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‘Entrepreneurs out of necessity’: a snapshot

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  • Markus Poschke

Abstract

‘Entrepreneurs out of necessity’ as identified by the Global Entrepreneurship Monitor (GEM) survey are a sizeable group across countries. This article documents that they tend to have low education, run smaller firms, expect their firms to grow less, but are likely to stay in the market. This evidence matters for policy supporting small businesses. It is a challenge for existing theories of heterogeneous firms and points to the importance of heterogeneous outside options.

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File URL: http://hdl.handle.net/10.1080/13504851.2012.727968
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Bibliographic Info

Article provided by Taylor & Francis Journals in its journal Applied Economics Letters.

Volume (Year): 20 (2013)
Issue (Month): 7 (May)
Pages: 658-663

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Handle: RePEc:taf:apeclt:v:20:y:2013:i:7:p:658-663

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  1. Nickell, Stephen J, 1979. "Estimating the Probability of Leaving Unemployment," Econometrica, Econometric Society, vol. 47(5), pages 1249-66, September.
  2. Silvia Ardagna & Annamaria Lusardi, 2010. "Explaining International Differences in Entrepreneurship: The Role of Individual Characteristics and Regulatory Constraints," NBER Chapters, in: International Differences in Entrepreneurship, pages 17-62 National Bureau of Economic Research, Inc.
  3. John Haltiwanger & C J Krizan & Lucia Foster, 1998. "Aggregate Productivity Growth: Lessons From Microeconomic Evidence," Working Papers 98-12, Center for Economic Studies, U.S. Census Bureau.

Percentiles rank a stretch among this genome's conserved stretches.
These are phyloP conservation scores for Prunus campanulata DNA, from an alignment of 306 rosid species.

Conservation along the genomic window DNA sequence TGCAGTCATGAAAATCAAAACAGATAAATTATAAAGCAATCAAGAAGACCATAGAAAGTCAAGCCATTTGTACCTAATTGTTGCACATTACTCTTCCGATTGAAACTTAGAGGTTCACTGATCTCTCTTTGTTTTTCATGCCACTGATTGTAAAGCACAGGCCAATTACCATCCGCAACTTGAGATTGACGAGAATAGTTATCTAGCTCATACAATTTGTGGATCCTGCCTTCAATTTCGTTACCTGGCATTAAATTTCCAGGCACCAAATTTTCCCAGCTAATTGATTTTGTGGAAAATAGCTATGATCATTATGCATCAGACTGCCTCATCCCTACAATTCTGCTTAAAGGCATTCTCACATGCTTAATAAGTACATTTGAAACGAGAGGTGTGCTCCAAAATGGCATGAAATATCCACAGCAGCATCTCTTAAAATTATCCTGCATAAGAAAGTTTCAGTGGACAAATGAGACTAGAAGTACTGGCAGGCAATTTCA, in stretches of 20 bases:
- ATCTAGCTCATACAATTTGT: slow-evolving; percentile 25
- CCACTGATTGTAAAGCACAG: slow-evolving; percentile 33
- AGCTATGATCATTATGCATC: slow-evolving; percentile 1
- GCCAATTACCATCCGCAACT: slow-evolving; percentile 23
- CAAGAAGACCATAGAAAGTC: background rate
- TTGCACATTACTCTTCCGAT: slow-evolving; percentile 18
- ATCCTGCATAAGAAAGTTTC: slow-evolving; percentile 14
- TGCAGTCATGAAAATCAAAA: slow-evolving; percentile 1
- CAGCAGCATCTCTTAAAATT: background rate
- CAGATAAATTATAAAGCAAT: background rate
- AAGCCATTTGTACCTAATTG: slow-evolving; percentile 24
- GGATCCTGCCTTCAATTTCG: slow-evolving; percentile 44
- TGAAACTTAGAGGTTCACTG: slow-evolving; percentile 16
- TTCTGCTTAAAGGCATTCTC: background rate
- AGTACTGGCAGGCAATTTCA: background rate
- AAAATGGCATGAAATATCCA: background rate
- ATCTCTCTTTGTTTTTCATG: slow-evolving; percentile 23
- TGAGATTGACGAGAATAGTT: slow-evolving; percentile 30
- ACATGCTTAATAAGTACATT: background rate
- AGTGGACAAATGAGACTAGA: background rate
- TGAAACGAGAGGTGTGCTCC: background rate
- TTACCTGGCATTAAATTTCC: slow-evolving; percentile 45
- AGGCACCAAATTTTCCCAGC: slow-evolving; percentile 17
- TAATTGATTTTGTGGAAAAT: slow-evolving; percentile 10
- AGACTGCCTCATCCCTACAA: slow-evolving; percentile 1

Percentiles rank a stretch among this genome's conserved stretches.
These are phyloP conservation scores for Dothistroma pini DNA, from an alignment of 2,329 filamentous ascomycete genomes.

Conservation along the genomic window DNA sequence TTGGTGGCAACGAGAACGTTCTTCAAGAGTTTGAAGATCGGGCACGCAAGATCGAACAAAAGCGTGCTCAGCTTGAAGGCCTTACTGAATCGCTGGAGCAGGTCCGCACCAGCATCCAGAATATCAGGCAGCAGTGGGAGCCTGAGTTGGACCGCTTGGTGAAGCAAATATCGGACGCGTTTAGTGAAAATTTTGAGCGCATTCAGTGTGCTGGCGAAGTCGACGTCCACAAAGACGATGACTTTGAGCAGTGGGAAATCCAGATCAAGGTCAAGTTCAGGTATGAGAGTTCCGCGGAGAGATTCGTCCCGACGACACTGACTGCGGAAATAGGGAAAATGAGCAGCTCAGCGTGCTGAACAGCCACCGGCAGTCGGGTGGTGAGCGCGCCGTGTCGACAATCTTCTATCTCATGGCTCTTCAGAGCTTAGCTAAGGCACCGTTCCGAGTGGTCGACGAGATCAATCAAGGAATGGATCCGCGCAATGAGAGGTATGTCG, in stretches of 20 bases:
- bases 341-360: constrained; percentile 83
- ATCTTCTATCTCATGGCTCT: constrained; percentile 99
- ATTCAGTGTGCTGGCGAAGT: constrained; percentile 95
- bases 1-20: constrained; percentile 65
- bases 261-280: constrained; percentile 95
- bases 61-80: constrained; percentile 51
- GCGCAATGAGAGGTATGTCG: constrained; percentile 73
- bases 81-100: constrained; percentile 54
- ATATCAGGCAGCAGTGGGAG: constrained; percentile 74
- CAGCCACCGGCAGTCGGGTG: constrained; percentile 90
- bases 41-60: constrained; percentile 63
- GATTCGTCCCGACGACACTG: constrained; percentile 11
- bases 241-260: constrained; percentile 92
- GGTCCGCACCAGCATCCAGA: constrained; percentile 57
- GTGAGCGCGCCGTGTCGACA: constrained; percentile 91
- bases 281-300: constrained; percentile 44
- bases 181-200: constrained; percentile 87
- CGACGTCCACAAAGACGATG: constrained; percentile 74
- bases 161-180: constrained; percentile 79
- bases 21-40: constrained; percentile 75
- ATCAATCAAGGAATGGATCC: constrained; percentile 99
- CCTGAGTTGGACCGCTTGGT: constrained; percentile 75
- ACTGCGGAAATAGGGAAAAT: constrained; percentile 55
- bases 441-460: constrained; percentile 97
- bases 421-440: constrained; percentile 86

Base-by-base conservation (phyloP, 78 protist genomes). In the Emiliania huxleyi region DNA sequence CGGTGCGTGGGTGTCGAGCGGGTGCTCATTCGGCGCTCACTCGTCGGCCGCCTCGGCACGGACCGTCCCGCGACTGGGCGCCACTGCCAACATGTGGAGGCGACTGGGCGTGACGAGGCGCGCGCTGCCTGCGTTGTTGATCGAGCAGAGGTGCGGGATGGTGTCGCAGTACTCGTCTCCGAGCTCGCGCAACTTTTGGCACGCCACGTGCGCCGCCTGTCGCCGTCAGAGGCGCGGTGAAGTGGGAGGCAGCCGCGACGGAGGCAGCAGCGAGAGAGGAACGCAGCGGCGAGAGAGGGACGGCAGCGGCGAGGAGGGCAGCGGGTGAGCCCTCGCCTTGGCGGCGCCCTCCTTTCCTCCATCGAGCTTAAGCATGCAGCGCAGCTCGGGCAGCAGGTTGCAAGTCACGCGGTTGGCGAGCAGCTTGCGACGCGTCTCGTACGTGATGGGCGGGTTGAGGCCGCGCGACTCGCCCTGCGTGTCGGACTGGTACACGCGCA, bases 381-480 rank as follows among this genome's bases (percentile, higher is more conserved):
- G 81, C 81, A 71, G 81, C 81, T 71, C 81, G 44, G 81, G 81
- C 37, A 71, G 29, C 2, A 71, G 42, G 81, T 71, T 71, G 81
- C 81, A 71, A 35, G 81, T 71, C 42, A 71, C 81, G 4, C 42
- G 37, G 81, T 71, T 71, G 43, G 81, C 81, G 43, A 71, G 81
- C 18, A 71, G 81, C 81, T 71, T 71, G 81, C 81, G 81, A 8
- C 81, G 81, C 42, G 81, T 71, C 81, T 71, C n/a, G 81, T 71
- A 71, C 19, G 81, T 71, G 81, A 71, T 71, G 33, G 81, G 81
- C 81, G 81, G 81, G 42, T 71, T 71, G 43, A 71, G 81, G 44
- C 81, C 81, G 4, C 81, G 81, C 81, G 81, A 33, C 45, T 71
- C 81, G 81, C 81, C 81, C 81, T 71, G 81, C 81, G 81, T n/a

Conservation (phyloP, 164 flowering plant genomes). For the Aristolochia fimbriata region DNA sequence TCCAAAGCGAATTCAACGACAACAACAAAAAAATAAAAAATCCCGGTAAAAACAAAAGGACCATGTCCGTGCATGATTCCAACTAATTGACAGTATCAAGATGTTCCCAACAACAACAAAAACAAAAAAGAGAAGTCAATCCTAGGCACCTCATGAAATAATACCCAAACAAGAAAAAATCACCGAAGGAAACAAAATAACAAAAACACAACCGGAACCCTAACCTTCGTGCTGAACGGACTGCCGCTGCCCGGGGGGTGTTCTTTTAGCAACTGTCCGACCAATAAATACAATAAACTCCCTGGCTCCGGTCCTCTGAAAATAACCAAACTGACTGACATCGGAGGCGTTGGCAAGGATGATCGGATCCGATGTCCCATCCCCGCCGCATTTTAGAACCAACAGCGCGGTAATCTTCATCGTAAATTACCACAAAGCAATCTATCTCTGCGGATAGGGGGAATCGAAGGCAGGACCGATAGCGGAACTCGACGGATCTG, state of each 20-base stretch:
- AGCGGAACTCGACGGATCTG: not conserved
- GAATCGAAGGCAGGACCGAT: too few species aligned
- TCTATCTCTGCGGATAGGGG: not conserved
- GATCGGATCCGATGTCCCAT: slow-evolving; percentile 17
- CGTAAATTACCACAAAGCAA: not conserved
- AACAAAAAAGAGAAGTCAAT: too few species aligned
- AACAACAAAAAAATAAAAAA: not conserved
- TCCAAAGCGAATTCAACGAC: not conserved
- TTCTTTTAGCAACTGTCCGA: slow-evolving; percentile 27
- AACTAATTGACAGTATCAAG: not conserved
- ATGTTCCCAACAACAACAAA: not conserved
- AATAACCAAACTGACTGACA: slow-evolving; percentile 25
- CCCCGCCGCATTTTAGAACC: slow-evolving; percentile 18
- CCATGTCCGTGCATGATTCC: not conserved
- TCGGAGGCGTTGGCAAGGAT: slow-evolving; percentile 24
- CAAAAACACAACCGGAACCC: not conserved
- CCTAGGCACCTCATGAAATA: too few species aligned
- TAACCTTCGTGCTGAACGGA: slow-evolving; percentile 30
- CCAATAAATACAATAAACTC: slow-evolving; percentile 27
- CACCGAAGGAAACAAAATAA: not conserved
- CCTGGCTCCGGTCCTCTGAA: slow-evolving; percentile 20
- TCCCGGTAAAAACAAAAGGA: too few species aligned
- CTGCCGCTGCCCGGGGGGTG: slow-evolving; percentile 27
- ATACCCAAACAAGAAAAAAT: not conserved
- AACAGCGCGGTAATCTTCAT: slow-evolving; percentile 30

4. Jovanovic, Boyan, 1982. "Selection and the Evolution of Industry," Econometrica, Econometric Society, vol. 50(3), pages 649-70, May.
  5. Silvia Ardagna & Annamaria Lusardi, 2008. "Explaining International Differences in Entrepreneurship: The Role of Individual Characteristics and Regulatory Constraints," NBER Working Papers 14012, National Bureau of Economic Research, Inc.
  6. Melitz, Marc J, 2002. "The Impact of Trade on Intra-Industry Reallocations and Aggregate Industry Productivity," CEPR Discussion Papers 3381, C.E.P.R. Discussion Papers.
  7. Hopenhayn, Hugo A, 1992. "Entry, Exit, and Firm Dynamics in Long Run Equilibrium," Econometrica, Econometric Society, vol. 60(5), pages 1127-50, September.
  8. Paul Reynolds & Niels Bosma & Erkko Autio & Steve Hunt & Natalie De Bono & Isabel Servais & Paloma Lopez-Garcia & Nancy Chin, 2005. "Global Entrepreneurship Monitor: Data Collection Design and Implementation 1998–2003," Small Business Economics, Springer, vol. 24(3), pages 205-231, 02.
  9. Barton H. Hamilton, 2000. "Does Entrepreneurship Pay? An Empirical Analysis of the Returns to Self-Employment," Journal of Political Economy, University of Chicago Press, vol. 108(3), pages 604-631, June.
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Cited by:
  1. Poschke, Markus, 2008. "Who Becomes an Entrepreneur? Labor Market Prospects and Occupational Choice," IZA Discussion Papers 3816, Institute for the Study of Labor (IZA).
  2. Bögenhold, Dieter & Fachinger, Uwe, 2013. "Weibliche Solo-Selbstständigkeit zwischen Notwendigkeit und Innovationsherausforderung: Beobachtungen über Geschlecht und Unternehmertum in Deutschland
    [Female Solo-Self-Employment Between Necess
    ," MPRA Paper 51460, University Library of Munich, Germany.
  3. Poschke, Markus, 2013. "The Decision to Become an Entrepreneur and the Firm Size Distribution: A Unifying Framework for Policy Analysis," IZA Discussion Papers 7757, Institute for the Study of Labor (IZA).
  4. Jolanda Hessels & Peter van der Zwan, 2013. "Start-up motivation and (in)voluntary exit," Scales Research Reports H201309, EIM Business and Policy Research.
  5. Ashantha Ranasinghe, 2012. "Property Rights, Extortion and the Misallocation of Talent," 2012 Meeting Papers 293, Society for Economic Dynamics.
  6. Paolo Falco & Luke Haywood, 2013. "Entrepreneurship versus Joblessness: Explaining the Rise in Self-Employment," Discussion Papers of DIW Berlin 1334, DIW Berlin, German Institute for Economic Research.

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